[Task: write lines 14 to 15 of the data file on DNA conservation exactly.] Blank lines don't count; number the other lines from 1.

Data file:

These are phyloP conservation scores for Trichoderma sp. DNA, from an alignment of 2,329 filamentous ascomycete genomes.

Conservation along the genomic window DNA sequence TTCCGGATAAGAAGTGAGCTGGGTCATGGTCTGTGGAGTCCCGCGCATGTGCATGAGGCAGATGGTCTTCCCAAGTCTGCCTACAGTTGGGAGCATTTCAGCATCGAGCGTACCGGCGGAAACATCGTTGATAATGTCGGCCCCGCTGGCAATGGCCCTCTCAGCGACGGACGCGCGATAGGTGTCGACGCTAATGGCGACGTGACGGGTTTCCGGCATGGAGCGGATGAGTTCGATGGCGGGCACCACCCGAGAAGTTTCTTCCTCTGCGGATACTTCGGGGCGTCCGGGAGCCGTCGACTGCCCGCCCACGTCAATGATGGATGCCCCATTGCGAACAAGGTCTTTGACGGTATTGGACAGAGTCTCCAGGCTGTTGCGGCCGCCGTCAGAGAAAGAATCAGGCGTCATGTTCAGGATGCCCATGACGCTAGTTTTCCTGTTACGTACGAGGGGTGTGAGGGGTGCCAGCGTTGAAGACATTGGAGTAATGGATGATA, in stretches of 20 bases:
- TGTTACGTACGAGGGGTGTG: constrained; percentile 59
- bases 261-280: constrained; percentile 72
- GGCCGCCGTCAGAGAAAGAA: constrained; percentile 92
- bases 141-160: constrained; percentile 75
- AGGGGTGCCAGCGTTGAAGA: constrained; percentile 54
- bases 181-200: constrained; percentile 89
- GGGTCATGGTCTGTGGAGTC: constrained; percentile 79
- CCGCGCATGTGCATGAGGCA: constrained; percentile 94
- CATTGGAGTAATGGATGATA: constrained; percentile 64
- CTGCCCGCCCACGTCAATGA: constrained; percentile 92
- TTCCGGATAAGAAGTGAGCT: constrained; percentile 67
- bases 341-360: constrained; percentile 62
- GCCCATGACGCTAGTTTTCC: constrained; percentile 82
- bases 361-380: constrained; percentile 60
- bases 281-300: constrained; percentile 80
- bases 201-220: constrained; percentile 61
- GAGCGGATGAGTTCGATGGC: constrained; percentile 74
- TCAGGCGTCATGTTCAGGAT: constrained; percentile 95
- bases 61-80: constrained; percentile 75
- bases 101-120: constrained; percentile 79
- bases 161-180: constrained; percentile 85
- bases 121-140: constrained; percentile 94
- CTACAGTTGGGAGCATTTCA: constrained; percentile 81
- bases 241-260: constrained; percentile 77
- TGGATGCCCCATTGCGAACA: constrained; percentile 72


- bases 341-360: constrained; percentile 62
- GCCCATGACGCTAGTTTTCC: constrained; percentile 82